Quills are then dried for 3 to 4 days before they are packed and sent to a separate place,
that’s where they are graded and priced based on their width.

At the facility quills are graded over 10 scales, Alba being the most valuable. It takes 4 times longer to produce 1kg of Alba than to produce the same quantity of lower grades. The size of these quills is similar to pencils because during peeling the inner bark has to be stripped to 1 inch in width“ Daadu said.

“Oo my my. This is really interesting to know. And looks like a lot of hard work” said Shreya.“Yes,indeed it is. This is the reason Ceylon cinnamon is costly.” Daadu said.
“And Shreya, do you know that special tools and experienced peelers can do such a job with perfection.” Daadu said proudly. He had a special place for this spice in his heart. Both continued on their path, when suddenly Shreya spotted an insect on a tree , which looked just like the stem of the tree. “ Daadu, look.

See this insect, do you know this is a stick insect. Disguised as a stick.” Shreya said excitedly. Hearing the word disguised, daadu smiled.” What happened daddu” asked Shreya. Daadu said “ Do you know Shreya, there is a cinnamon called Cassia, which comes from another kind of a tree called Cinnamomum Cassia.This is sold in the market as cinnamon. Or I should say disguised as real cinnamon.”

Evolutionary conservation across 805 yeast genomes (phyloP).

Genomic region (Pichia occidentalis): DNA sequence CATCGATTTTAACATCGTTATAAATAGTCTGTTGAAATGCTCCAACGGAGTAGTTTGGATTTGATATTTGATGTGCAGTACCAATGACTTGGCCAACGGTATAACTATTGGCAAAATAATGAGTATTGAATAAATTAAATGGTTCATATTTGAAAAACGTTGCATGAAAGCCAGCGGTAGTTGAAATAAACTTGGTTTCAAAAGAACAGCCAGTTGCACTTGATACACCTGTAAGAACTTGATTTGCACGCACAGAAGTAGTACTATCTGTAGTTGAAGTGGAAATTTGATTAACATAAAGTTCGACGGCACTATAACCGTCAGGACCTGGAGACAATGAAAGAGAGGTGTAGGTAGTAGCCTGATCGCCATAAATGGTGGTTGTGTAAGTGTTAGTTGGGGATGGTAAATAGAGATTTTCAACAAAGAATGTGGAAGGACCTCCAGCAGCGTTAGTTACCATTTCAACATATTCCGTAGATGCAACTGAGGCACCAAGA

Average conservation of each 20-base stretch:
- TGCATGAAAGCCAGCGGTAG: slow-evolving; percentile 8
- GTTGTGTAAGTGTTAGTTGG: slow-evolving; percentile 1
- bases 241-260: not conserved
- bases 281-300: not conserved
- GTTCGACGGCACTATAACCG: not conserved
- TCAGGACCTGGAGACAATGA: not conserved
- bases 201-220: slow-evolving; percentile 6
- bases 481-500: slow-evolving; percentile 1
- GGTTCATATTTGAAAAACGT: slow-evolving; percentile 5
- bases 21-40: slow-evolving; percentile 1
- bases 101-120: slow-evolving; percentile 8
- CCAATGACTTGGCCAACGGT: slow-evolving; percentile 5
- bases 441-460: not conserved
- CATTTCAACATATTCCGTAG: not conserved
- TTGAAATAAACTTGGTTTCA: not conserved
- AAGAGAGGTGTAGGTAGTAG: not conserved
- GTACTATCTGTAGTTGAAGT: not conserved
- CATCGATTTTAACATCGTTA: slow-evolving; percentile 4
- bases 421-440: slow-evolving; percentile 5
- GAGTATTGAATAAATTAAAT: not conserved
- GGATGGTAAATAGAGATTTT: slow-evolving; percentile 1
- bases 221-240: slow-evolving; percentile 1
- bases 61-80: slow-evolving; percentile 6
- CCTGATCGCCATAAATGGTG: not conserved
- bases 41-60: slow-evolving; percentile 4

Does this Cassia also go through the same process? was Shreya’s next question. “It doesn’t require as much time/effort to make. The bark is hard and sturdy, so quills are made as one curled piece of bark without the fillings. But Ceylon on the other hand is tender and soft and so needs those inner layers to prevent the cinnamon from breaking.”

“Let me tell you one more fact .Cassia is fragrant and brown whereas real cinnamon Ceylon is pale with a mild flavour.” said daadu.
Shreya was thinking about what daadu just told, when suddenly she saw another coffee shop. She asked daadu, shall we have one more cinnamon roll? “ No, Shreya, what we had is enough for today, we must not have too much cinnamon in a day. Around 1⁄2 to 1 tsp or 1 to 3 small sticks is what is recommended.” daadu explained.